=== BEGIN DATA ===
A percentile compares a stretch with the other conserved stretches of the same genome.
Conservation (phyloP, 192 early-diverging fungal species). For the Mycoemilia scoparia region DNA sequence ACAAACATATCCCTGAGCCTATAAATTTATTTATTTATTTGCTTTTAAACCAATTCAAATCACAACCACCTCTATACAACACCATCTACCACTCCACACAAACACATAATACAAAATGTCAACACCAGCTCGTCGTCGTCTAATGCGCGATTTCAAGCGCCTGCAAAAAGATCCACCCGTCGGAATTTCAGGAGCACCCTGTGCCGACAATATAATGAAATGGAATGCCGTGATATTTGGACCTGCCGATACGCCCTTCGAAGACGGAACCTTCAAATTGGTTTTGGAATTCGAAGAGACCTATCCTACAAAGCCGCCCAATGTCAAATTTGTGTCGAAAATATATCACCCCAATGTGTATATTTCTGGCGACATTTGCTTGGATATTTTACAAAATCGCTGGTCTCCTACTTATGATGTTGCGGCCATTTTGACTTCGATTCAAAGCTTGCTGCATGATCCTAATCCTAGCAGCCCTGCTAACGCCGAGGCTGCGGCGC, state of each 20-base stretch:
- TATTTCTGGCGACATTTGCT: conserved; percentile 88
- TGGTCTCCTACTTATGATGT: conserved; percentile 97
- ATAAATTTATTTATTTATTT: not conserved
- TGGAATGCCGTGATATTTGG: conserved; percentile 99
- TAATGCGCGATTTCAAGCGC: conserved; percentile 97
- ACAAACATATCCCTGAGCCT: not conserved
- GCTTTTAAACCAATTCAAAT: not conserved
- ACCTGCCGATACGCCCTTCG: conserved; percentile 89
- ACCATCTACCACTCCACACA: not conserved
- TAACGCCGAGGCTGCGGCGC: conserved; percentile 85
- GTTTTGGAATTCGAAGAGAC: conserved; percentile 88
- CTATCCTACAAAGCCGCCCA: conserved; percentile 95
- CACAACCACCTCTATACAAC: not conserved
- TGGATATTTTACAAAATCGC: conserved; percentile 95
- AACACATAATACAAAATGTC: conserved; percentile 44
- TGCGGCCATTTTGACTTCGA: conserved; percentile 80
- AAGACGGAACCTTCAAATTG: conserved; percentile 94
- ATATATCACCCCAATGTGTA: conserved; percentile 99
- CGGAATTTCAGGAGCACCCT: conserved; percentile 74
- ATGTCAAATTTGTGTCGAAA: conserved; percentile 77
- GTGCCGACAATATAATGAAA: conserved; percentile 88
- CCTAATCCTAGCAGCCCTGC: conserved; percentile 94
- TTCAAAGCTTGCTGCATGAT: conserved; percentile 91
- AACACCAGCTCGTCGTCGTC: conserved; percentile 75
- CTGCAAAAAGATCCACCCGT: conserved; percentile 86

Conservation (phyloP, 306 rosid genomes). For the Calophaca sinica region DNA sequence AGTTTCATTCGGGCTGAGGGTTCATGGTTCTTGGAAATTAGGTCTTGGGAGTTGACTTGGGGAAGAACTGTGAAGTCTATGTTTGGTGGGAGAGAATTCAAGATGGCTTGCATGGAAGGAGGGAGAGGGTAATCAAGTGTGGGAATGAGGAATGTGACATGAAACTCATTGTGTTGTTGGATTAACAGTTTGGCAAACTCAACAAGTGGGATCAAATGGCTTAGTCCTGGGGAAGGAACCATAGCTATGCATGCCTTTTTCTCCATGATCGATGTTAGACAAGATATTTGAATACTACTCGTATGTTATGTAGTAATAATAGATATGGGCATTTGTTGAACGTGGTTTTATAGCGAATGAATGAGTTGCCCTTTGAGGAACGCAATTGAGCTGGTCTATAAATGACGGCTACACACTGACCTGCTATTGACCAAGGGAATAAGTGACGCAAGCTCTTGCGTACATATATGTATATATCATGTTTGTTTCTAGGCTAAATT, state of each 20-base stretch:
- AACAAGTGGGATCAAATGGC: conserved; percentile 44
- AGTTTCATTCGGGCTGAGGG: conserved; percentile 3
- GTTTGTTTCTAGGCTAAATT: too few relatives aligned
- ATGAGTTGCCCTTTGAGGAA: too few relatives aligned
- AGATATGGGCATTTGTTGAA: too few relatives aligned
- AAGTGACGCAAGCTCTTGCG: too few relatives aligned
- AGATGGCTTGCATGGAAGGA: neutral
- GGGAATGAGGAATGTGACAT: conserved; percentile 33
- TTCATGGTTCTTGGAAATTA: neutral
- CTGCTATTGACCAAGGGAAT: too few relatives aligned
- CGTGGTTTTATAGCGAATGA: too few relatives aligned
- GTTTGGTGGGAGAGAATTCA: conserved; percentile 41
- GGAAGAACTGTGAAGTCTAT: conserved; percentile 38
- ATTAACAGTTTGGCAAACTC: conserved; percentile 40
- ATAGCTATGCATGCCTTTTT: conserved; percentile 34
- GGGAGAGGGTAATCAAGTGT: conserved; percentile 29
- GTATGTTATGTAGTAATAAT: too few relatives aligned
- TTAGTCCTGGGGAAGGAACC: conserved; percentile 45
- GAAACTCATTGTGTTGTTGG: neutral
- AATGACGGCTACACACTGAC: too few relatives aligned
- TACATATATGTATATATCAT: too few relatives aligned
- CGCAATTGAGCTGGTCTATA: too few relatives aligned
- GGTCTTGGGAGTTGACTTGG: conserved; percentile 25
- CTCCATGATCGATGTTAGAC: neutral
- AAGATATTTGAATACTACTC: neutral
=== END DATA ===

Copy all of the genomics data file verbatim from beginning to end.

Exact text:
A percentile compares a stretch with the other conserved stretches of the same genome.
Conservation (phyloP, 192 early-diverging fungal species). For the Mycoemilia scoparia region DNA sequence ACAAACATATCCCTGAGCCTATAAATTTATTTATTTATTTGCTTTTAAACCAATTCAAATCACAACCACCTCTATACAACACCATCTACCACTCCACACAAACACATAATACAAAATGTCAACACCAGCTCGTCGTCGTCTAATGCGCGATTTCAAGCGCCTGCAAAAAGATCCACCCGTCGGAATTTCAGGAGCACCCTGTGCCGACAATATAATGAAATGGAATGCCGTGATATTTGGACCTGCCGATACGCCCTTCGAAGACGGAACCTTCAAATTGGTTTTGGAATTCGAAGAGACCTATCCTACAAAGCCGCCCAATGTCAAATTTGTGTCGAAAATATATCACCCCAATGTGTATATTTCTGGCGACATTTGCTTGGATATTTTACAAAATCGCTGGTCTCCTACTTATGATGTTGCGGCCATTTTGACTTCGATTCAAAGCTTGCTGCATGATCCTAATCCTAGCAGCCCTGCTAACGCCGAGGCTGCGGCGC, state of each 20-base stretch:
- TATTTCTGGCGACATTTGCT: conserved; percentile 88
- TGGTCTCCTACTTATGATGT: conserved; percentile 97
- ATAAATTTATTTATTTATTT: not conserved
- TGGAATGCCGTGATATTTGG: conserved; percentile 99
- TAATGCGCGATTTCAAGCGC: conserved; percentile 97
- ACAAACATATCCCTGAGCCT: not conserved
- GCTTTTAAACCAATTCAAAT: not conserved
- ACCTGCCGATACGCCCTTCG: conserved; percentile 89
- ACCATCTACCACTCCACACA: not conserved
- TAACGCCGAGGCTGCGGCGC: conserved; percentile 85
- GTTTTGGAATTCGAAGAGAC: conserved; percentile 88
- CTATCCTACAAAGCCGCCCA: conserved; percentile 95
- CACAACCACCTCTATACAAC: not conserved
- TGGATATTTTACAAAATCGC: conserved; percentile 95
- AACACATAATACAAAATGTC: conserved; percentile 44
- TGCGGCCATTTTGACTTCGA: conserved; percentile 80
- AAGACGGAACCTTCAAATTG: conserved; percentile 94
- ATATATCACCCCAATGTGTA: conserved; percentile 99
- CGGAATTTCAGGAGCACCCT: conserved; percentile 74
- ATGTCAAATTTGTGTCGAAA: conserved; percentile 77
- GTGCCGACAATATAATGAAA: conserved; percentile 88
- CCTAATCCTAGCAGCCCTGC: conserved; percentile 94
- TTCAAAGCTTGCTGCATGAT: conserved; percentile 91
- AACACCAGCTCGTCGTCGTC: conserved; percentile 75
- CTGCAAAAAGATCCACCCGT: conserved; percentile 86

Conservation (phyloP, 306 rosid genomes). For the Calophaca sinica region DNA sequence AGTTTCATTCGGGCTGAGGGTTCATGGTTCTTGGAAATTAGGTCTTGGGAGTTGACTTGGGGAAGAACTGTGAAGTCTATGTTTGGTGGGAGAGAATTCAAGATGGCTTGCATGGAAGGAGGGAGAGGGTAATCAAGTGTGGGAATGAGGAATGTGACATGAAACTCATTGTGTTGTTGGATTAACAGTTTGGCAAACTCAACAAGTGGGATCAAATGGCTTAGTCCTGGGGAAGGAACCATAGCTATGCATGCCTTTTTCTCCATGATCGATGTTAGACAAGATATTTGAATACTACTCGTATGTTATGTAGTAATAATAGATATGGGCATTTGTTGAACGTGGTTTTATAGCGAATGAATGAGTTGCCCTTTGAGGAACGCAATTGAGCTGGTCTATAAATGACGGCTACACACTGACCTGCTATTGACCAAGGGAATAAGTGACGCAAGCTCTTGCGTACATATATGTATATATCATGTTTGTTTCTAGGCTAAATT, state of each 20-base stretch:
- AACAAGTGGGATCAAATGGC: conserved; percentile 44
- AGTTTCATTCGGGCTGAGGG: conserved; percentile 3
- GTTTGTTTCTAGGCTAAATT: too few relatives aligned
- ATGAGTTGCCCTTTGAGGAA: too few relatives aligned
- AGATATGGGCATTTGTTGAA: too few relatives aligned
- AAGTGACGCAAGCTCTTGCG: too few relatives aligned
- AGATGGCTTGCATGGAAGGA: neutral
- GGGAATGAGGAATGTGACAT: conserved; percentile 33
- TTCATGGTTCTTGGAAATTA: neutral
- CTGCTATTGACCAAGGGAAT: too few relatives aligned
- CGTGGTTTTATAGCGAATGA: too few relatives aligned
- GTTTGGTGGGAGAGAATTCA: conserved; percentile 41
- GGAAGAACTGTGAAGTCTAT: conserved; percentile 38
- ATTAACAGTTTGGCAAACTC: conserved; percentile 40
- ATAGCTATGCATGCCTTTTT: conserved; percentile 34
- GGGAGAGGGTAATCAAGTGT: conserved; percentile 29
- GTATGTTATGTAGTAATAAT: too few relatives aligned
- TTAGTCCTGGGGAAGGAACC: conserved; percentile 45
- GAAACTCATTGTGTTGTTGG: neutral
- AATGACGGCTACACACTGAC: too few relatives aligned
- TACATATATGTATATATCAT: too few relatives aligned
- CGCAATTGAGCTGGTCTATA: too few relatives aligned
- GGTCTTGGGAGTTGACTTGG: conserved; percentile 25
- CTCCATGATCGATGTTAGAC: neutral
- AAGATATTTGAATACTACTC: neutral